CLEVELAND HEIGHTS, Ohio — Dr. Kandice Marchant can teach us all a thing or two about pursuing one's passions in life. After 36 years in a successful career at the Cleveland Clinic, Dr. Marchant switched gears, diving into her love of cheese and the craft of making it, and turning her unique skill set into a business.
Growing up, Dr. Marchant was no stranger to the field of medicine. Her father was a cardiologist, and from a young age, she knew she wanted to go into the field.
She would go on to get her MD and Ph.D. at Case Western Reserve University, where she studied polymer science. She spent her residency at the Cleveland Clinic in pathology and stayed on at the Clinic after her residency was completed.
“I stayed at the Cleveland Clinic for 36 years, eventually ran the blood coagulation lab and then eventually became the Institute Chair of Pathology and Lab Medicine,” she said.
Dr. Marchant was the first woman to hold that position in the Clinic’s history.
In addition to her love of pathology and medicine, Dr. Marchant was also nurturing another interest - cheesemaking.
“I've always loved cheese, and I grew up in Wisconsin and, you know, the cheese I had as a child was Velveeta and shrink-wrapped cheddar, but I married an Englishman, and we spent a lot of time in England,” she said.
Dr. Marchant met her husband, Roger Marchant, while he was a graduate student in biomedical engineering at Case Western. He would go on to help expand her horizons in the world of cheese and serve as a partner in medical studies.
“I got to really like the after-dinner cheese boards, the European style boards, where they bring out 50 different cheeses and you can take a chunk of whatever you liked,” she said.
Inspired, she began to look into how to go about creating her own cheeses, encouraged by Roger to visit cheese shops and attend cheese-making classes. Despite what she calls “dismal” first attempts, she continued on, learning that the science of cheesemaking wasn’t entirely unfamiliar.
“The chemistry of making cheese, where you add an enzyme called rennet and it turns it from liquid milk into curds, in a way is almost identical to the chemistry of blood,” she said. “There's a lot of surprising chemical similarities between curds and clots, and it's really amazing. When I first read that, I had that ‘aha’ moment.”
As she continued to learn, Dr. Marchant began sharing her cheeses with others, including colleagues and family, and the feedback was positive.
“I started to hone the styles of cheeses that I was making and you know, my daughter started saying, ‘Hey mom, these cheeses are really good,’’ she said.
She was further encouraged after she contacted Ohio City Provisions, a butcher and grocer in Ohio City which carries products from Ohio. Dr. Marchant said they expressed interest in carrying her cheeses, and let her know that to move forward, she would need to move to a licensed facility.
From there, she began renting space in a Stark County dairy called Paint Valley Farms, making the drive down when she could, even taking PTO to be present for the lengthy process of making cheese.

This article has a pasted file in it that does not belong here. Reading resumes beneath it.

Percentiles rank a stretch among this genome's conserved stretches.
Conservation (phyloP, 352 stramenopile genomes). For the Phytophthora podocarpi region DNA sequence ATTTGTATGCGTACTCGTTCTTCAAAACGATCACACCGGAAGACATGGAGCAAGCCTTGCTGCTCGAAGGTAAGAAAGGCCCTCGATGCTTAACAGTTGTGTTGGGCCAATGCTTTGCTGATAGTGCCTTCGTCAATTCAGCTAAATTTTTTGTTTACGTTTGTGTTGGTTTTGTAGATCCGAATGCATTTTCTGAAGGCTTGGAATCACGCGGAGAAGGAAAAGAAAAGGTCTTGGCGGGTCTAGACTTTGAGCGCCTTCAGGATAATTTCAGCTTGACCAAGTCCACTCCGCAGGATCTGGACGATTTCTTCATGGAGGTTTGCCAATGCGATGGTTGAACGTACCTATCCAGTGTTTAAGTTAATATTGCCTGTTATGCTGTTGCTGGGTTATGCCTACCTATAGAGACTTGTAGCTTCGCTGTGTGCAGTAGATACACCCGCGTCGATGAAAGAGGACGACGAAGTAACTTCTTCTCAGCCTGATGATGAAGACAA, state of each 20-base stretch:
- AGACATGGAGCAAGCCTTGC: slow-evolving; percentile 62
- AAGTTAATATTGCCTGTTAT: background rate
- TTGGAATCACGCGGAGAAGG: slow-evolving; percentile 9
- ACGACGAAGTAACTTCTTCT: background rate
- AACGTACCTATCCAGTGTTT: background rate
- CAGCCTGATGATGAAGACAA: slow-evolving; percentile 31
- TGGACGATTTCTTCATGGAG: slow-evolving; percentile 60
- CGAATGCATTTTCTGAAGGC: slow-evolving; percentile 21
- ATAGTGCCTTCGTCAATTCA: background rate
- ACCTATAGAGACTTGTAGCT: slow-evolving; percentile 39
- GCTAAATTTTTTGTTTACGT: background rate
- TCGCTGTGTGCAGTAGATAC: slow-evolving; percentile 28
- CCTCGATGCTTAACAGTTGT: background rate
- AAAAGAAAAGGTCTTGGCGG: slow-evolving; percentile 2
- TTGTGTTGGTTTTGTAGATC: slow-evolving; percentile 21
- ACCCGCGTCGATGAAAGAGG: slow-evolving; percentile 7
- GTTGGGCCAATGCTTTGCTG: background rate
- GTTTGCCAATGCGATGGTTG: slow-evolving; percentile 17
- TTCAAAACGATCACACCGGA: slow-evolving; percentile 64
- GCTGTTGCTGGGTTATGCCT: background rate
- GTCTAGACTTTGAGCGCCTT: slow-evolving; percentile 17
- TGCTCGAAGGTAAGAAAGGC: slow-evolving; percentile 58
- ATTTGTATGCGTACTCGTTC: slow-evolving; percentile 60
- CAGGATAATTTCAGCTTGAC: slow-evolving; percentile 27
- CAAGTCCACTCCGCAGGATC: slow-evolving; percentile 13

After years of what she described as a “high intensity” job at the Clinic, Dr. Marchant stepped down as institute chair and eventually moved to part-time, which allowed her to begin thinking about cheesemaking as a career.
“I went part-time, and I worked three days a week, and then that would allow me to make cheese at least twice or three times a month,” she said.
During the thick of the pandemic, in February of 2021, Dr. Marchant opened up her shop, Marchant Manor Cheese, on Lee Road in Cleveland Heights. She would go on to retire from the Clinic in May of 2022 and focus on her new endeavor.
“Our shop is not just a cheese shop,” she said. “It's, I think, unique in Cleveland, we sell our cheeses, we sell other cheeses and cheese-related products, but we will also tell people how to make cheese.”
3News’ Isabel Lawrence stopped by the dairy and spent an afternoon with Dr. Marchant, where she got an inside look at the lengthy and meticulous process of making cheese.
The journey from starting out as milk to ending up as a finished product in Dr. Marchant’s Cleveland Heights display case can take months, as Dr. Marchant carefully measures, stirs, slices, and molds, crafting delicate curds and tends to them for hours through the night.
While Dr. Marchant makes a variety of cheeses, many with bloomy rinds and created with golden guernsey milk, they all have one thing in common. Dr. Marchant named all of the cheeses after Roger.
“He got to taste some of my initial experiments that were terrible, but I think he would've enjoyed the cheese as they are today," she said. “So all of the cheeses are really in honor of him.”
Influenced by their trips to England, the names of the cheese are inspired by pubs they visited together, the town where they hoped to one day retire together, and references to Roger’s childhood landmarks.
For example, Dr. Marchant’s flagship cheese, the Elmstead Ash, was named for the street Roger grew up on in Birmingham, England, Elmstead Avenue.
Looking to the future, Dr. Marchant hopes to move more of her cheesemaking into her shop, to give people a clearer understanding of the process behind cheesemaking, and an appreciation for where their food comes from.
Her love of the craft, and her journey from medicine, to maker, monger, and mentor, inspired a delicious second act.
“I think for me it was a new challenge,” she said of becoming a small business owner. “That was a huge learning experience, but I love challenges, so that was fun for me.”
For more information on Dr. Marchant’s products and classes, visit her website.
EDITOR'S NOTE: The video above from 3News' Isabel Lawrence previously aired on 3News on July 19, 2022.